The band had spent the year leading up to the recording of the album writing and demoing new material, with each song honed before they entered the studio. Bulletbelt remain an independent unit, so time and money are both resources that need to be used wisely.

“This band is a full-time job you don’t get paid for, with no time to do it in,” as Ross wryly points out.

It seems their hard work has paid off however, as ‘Nine Centuries’ received a blanket of positive reviews on release. ‘An avalanche of aggression,’ is the phrase used to describe the record, and that seems to sum up the nine songs perfectly.

Formed by Mallon and drummer Steve Francis in 2009, Bulletbelt has provided a steady stream of self-funded releases, from their debut EP ‘The Black Army Stands’, through two other short players, a split EP and three full length records. Even with the latest album still hot off the presses, there is a batch of new songs just waiting for vocals before they too will be released into the world.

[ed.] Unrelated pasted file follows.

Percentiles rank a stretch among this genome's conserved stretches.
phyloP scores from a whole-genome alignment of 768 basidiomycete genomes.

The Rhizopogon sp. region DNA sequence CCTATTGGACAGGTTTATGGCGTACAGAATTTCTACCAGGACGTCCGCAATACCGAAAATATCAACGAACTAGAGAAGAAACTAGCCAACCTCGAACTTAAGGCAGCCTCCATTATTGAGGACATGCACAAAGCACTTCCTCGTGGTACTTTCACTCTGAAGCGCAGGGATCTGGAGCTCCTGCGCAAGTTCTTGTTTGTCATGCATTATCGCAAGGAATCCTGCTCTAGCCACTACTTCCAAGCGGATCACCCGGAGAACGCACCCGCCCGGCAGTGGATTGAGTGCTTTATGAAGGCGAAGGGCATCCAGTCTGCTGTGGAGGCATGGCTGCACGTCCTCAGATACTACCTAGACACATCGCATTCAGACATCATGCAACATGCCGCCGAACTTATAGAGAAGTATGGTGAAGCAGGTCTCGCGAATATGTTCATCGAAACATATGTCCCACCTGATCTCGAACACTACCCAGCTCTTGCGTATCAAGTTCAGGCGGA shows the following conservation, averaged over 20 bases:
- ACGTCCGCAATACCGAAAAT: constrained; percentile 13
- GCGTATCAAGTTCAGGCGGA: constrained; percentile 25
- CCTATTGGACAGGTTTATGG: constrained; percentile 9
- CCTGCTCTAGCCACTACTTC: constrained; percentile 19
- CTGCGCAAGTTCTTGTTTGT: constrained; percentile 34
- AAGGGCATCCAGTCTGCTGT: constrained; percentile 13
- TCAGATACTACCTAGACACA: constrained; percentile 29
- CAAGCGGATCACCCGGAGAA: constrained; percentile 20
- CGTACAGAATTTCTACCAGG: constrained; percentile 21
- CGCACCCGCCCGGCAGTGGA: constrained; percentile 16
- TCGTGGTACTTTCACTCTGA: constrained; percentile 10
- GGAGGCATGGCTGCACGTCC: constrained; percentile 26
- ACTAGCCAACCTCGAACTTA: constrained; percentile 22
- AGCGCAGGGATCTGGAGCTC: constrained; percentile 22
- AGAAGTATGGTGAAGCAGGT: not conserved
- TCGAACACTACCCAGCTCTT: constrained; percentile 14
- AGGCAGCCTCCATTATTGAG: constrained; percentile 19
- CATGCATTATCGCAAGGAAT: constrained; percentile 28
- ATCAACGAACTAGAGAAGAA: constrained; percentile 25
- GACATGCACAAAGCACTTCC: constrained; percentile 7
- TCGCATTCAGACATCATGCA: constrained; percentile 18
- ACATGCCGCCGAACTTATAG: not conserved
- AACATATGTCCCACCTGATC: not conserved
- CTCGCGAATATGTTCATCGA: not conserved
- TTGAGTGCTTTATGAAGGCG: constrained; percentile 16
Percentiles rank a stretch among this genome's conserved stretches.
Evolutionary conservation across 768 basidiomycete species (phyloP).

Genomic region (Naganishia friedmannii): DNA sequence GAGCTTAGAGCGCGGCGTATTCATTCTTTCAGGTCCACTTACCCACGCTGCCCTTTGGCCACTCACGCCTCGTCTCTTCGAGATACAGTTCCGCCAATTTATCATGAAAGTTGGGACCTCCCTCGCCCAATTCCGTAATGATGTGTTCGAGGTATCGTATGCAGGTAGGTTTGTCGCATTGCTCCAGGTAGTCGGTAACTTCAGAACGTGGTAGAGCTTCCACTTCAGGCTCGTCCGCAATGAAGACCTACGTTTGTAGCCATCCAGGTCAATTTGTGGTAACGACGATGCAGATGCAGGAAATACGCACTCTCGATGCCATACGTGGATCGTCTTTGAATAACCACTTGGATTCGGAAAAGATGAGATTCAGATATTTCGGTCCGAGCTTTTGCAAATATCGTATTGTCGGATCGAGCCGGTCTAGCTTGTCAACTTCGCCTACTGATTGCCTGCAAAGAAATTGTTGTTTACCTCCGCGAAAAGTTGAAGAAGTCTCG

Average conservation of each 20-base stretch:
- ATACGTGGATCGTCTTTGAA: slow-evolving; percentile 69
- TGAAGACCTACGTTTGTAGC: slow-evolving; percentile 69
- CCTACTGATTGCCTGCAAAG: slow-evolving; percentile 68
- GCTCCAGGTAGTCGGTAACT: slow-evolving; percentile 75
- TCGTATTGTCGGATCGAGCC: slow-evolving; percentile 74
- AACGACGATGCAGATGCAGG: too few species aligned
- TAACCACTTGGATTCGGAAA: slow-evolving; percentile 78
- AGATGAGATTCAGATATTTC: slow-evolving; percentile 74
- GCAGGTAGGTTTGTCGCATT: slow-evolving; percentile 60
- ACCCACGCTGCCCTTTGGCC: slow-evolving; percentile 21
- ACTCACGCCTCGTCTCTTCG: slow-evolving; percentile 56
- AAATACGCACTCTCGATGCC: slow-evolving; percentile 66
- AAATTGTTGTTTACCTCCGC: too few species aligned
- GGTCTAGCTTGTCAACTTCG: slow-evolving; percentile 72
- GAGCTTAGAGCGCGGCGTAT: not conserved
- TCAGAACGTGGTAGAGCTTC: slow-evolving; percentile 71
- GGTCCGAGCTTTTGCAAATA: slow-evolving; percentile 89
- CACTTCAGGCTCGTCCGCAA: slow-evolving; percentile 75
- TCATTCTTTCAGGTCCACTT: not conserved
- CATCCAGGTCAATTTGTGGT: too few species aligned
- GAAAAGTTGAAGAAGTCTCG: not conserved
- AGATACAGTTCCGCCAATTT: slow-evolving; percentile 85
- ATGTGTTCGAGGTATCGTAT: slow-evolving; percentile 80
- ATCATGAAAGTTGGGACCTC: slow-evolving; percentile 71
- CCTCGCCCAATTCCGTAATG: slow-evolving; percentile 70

With only having a week to record ‘Nine Centuries’ they maintained 12-14 hour studio working days. Ross praises The Lab’s head Olly Harmer and engineer Cam Sinclair, himself an experienced metal producer and drummer for Auckland outfit Bridge Burner, for their support.

“After a couple of days of being in the studio Olly could see that we weren’t some kind of party band and were there to work, so he just threw us the keys and told us to lock the door on our way out!”